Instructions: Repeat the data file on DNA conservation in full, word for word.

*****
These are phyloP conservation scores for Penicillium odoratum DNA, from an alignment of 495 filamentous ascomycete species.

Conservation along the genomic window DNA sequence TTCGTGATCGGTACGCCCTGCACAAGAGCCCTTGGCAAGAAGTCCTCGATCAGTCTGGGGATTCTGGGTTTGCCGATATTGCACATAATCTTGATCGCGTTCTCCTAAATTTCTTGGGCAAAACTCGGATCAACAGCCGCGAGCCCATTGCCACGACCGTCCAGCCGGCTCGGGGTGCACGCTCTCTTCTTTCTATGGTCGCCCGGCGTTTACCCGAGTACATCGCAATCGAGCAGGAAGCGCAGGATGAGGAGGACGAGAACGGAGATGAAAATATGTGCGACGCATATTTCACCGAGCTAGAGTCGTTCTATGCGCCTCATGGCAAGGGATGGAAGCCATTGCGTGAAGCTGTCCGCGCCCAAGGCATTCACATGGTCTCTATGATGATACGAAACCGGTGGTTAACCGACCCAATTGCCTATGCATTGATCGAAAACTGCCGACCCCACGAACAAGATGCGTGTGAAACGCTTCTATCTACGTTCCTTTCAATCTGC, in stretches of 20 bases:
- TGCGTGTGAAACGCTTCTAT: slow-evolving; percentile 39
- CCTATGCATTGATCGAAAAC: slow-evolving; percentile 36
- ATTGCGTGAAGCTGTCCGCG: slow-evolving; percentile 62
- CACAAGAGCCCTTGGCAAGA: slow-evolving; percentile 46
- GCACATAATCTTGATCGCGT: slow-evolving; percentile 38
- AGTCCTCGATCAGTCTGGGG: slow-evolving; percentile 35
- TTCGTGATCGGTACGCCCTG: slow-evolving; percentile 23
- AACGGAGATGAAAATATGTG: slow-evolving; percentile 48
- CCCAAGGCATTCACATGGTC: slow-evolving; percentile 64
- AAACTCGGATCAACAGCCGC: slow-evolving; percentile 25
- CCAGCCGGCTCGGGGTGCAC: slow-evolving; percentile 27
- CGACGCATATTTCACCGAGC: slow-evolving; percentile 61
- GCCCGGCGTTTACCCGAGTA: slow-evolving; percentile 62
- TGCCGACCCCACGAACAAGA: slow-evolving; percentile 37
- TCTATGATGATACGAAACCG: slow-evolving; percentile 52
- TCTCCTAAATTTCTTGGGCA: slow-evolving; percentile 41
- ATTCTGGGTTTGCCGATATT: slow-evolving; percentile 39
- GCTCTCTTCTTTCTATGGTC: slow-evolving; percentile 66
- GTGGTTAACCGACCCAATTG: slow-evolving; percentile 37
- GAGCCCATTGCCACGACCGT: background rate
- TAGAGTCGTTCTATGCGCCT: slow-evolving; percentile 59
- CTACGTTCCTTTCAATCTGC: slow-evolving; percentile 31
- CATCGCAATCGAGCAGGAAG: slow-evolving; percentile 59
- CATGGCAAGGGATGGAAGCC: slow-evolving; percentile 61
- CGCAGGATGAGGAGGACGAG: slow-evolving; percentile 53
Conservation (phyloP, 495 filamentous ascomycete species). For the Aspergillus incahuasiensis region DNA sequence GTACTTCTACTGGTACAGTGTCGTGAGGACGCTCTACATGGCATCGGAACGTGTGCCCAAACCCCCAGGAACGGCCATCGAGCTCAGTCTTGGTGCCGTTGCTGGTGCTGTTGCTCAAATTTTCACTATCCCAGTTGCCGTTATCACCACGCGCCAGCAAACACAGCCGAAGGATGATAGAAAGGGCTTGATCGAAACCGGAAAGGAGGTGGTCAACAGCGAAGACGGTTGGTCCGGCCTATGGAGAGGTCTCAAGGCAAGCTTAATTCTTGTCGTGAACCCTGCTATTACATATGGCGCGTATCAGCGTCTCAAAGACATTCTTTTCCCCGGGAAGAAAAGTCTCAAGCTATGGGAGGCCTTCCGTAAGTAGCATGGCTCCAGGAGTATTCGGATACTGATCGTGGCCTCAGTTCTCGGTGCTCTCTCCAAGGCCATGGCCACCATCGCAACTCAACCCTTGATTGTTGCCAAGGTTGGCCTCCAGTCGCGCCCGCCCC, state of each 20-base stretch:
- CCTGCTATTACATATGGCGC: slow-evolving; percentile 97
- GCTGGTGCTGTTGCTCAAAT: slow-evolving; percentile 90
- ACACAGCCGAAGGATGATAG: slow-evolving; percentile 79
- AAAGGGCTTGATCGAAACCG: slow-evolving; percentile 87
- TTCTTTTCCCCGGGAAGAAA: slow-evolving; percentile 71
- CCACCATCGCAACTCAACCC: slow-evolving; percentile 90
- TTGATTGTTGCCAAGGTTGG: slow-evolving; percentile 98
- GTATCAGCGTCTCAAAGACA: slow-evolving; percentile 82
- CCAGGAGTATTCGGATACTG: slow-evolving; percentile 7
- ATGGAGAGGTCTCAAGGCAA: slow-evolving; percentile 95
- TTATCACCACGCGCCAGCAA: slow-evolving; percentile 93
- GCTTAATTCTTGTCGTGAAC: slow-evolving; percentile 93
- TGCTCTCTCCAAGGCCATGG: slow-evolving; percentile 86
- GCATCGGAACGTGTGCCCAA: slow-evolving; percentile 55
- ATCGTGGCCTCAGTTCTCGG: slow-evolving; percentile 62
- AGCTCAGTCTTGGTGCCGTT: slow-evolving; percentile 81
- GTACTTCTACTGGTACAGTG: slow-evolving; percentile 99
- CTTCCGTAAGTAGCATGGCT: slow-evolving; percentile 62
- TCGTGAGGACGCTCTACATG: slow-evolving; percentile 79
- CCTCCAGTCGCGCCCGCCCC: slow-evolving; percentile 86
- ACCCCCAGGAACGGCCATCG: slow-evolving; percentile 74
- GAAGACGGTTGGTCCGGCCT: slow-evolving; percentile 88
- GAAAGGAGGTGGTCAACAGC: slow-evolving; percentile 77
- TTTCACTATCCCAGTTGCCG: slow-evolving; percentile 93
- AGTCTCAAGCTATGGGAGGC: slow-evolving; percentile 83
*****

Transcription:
These are phyloP conservation scores for Penicillium odoratum DNA, from an alignment of 495 filamentous ascomycete species.

Conservation along the genomic window DNA sequence TTCGTGATCGGTACGCCCTGCACAAGAGCCCTTGGCAAGAAGTCCTCGATCAGTCTGGGGATTCTGGGTTTGCCGATATTGCACATAATCTTGATCGCGTTCTCCTAAATTTCTTGGGCAAAACTCGGATCAACAGCCGCGAGCCCATTGCCACGACCGTCCAGCCGGCTCGGGGTGCACGCTCTCTTCTTTCTATGGTCGCCCGGCGTTTACCCGAGTACATCGCAATCGAGCAGGAAGCGCAGGATGAGGAGGACGAGAACGGAGATGAAAATATGTGCGACGCATATTTCACCGAGCTAGAGTCGTTCTATGCGCCTCATGGCAAGGGATGGAAGCCATTGCGTGAAGCTGTCCGCGCCCAAGGCATTCACATGGTCTCTATGATGATACGAAACCGGTGGTTAACCGACCCAATTGCCTATGCATTGATCGAAAACTGCCGACCCCACGAACAAGATGCGTGTGAAACGCTTCTATCTACGTTCCTTTCAATCTGC, in stretches of 20 bases:
- TGCGTGTGAAACGCTTCTAT: slow-evolving; percentile 39
- CCTATGCATTGATCGAAAAC: slow-evolving; percentile 36
- ATTGCGTGAAGCTGTCCGCG: slow-evolving; percentile 62
- CACAAGAGCCCTTGGCAAGA: slow-evolving; percentile 46
- GCACATAATCTTGATCGCGT: slow-evolving; percentile 38
- AGTCCTCGATCAGTCTGGGG: slow-evolving; percentile 35
- TTCGTGATCGGTACGCCCTG: slow-evolving; percentile 23
- AACGGAGATGAAAATATGTG: slow-evolving; percentile 48
- CCCAAGGCATTCACATGGTC: slow-evolving; percentile 64
- AAACTCGGATCAACAGCCGC: slow-evolving; percentile 25
- CCAGCCGGCTCGGGGTGCAC: slow-evolving; percentile 27
- CGACGCATATTTCACCGAGC: slow-evolving; percentile 61
- GCCCGGCGTTTACCCGAGTA: slow-evolving; percentile 62
- TGCCGACCCCACGAACAAGA: slow-evolving; percentile 37
- TCTATGATGATACGAAACCG: slow-evolving; percentile 52
- TCTCCTAAATTTCTTGGGCA: slow-evolving; percentile 41
- ATTCTGGGTTTGCCGATATT: slow-evolving; percentile 39
- GCTCTCTTCTTTCTATGGTC: slow-evolving; percentile 66
- GTGGTTAACCGACCCAATTG: slow-evolving; percentile 37
- GAGCCCATTGCCACGACCGT: background rate
- TAGAGTCGTTCTATGCGCCT: slow-evolving; percentile 59
- CTACGTTCCTTTCAATCTGC: slow-evolving; percentile 31
- CATCGCAATCGAGCAGGAAG: slow-evolving; percentile 59
- CATGGCAAGGGATGGAAGCC: slow-evolving; percentile 61
- CGCAGGATGAGGAGGACGAG: slow-evolving; percentile 53
Conservation (phyloP, 495 filamentous ascomycete species). For the Aspergillus incahuasiensis region DNA sequence GTACTTCTACTGGTACAGTGTCGTGAGGACGCTCTACATGGCATCGGAACGTGTGCCCAAACCCCCAGGAACGGCCATCGAGCTCAGTCTTGGTGCCGTTGCTGGTGCTGTTGCTCAAATTTTCACTATCCCAGTTGCCGTTATCACCACGCGCCAGCAAACACAGCCGAAGGATGATAGAAAGGGCTTGATCGAAACCGGAAAGGAGGTGGTCAACAGCGAAGACGGTTGGTCCGGCCTATGGAGAGGTCTCAAGGCAAGCTTAATTCTTGTCGTGAACCCTGCTATTACATATGGCGCGTATCAGCGTCTCAAAGACATTCTTTTCCCCGGGAAGAAAAGTCTCAAGCTATGGGAGGCCTTCCGTAAGTAGCATGGCTCCAGGAGTATTCGGATACTGATCGTGGCCTCAGTTCTCGGTGCTCTCTCCAAGGCCATGGCCACCATCGCAACTCAACCCTTGATTGTTGCCAAGGTTGGCCTCCAGTCGCGCCCGCCCC, state of each 20-base stretch:
- CCTGCTATTACATATGGCGC: slow-evolving; percentile 97
- GCTGGTGCTGTTGCTCAAAT: slow-evolving; percentile 90
- ACACAGCCGAAGGATGATAG: slow-evolving; percentile 79
- AAAGGGCTTGATCGAAACCG: slow-evolving; percentile 87
- TTCTTTTCCCCGGGAAGAAA: slow-evolving; percentile 71
- CCACCATCGCAACTCAACCC: slow-evolving; percentile 90
- TTGATTGTTGCCAAGGTTGG: slow-evolving; percentile 98
- GTATCAGCGTCTCAAAGACA: slow-evolving; percentile 82
- CCAGGAGTATTCGGATACTG: slow-evolving; percentile 7
- ATGGAGAGGTCTCAAGGCAA: slow-evolving; percentile 95
- TTATCACCACGCGCCAGCAA: slow-evolving; percentile 93
- GCTTAATTCTTGTCGTGAAC: slow-evolving; percentile 93
- TGCTCTCTCCAAGGCCATGG: slow-evolving; percentile 86
- GCATCGGAACGTGTGCCCAA: slow-evolving; percentile 55
- ATCGTGGCCTCAGTTCTCGG: slow-evolving; percentile 62
- AGCTCAGTCTTGGTGCCGTT: slow-evolving; percentile 81
- GTACTTCTACTGGTACAGTG: slow-evolving; percentile 99
- CTTCCGTAAGTAGCATGGCT: slow-evolving; percentile 62
- TCGTGAGGACGCTCTACATG: slow-evolving; percentile 79
- CCTCCAGTCGCGCCCGCCCC: slow-evolving; percentile 86
- ACCCCCAGGAACGGCCATCG: slow-evolving; percentile 74
- GAAGACGGTTGGTCCGGCCT: slow-evolving; percentile 88
- GAAAGGAGGTGGTCAACAGC: slow-evolving; percentile 77
- TTTCACTATCCCAGTTGCCG: slow-evolving; percentile 93
- AGTCTCAAGCTATGGGAGGC: slow-evolving; percentile 83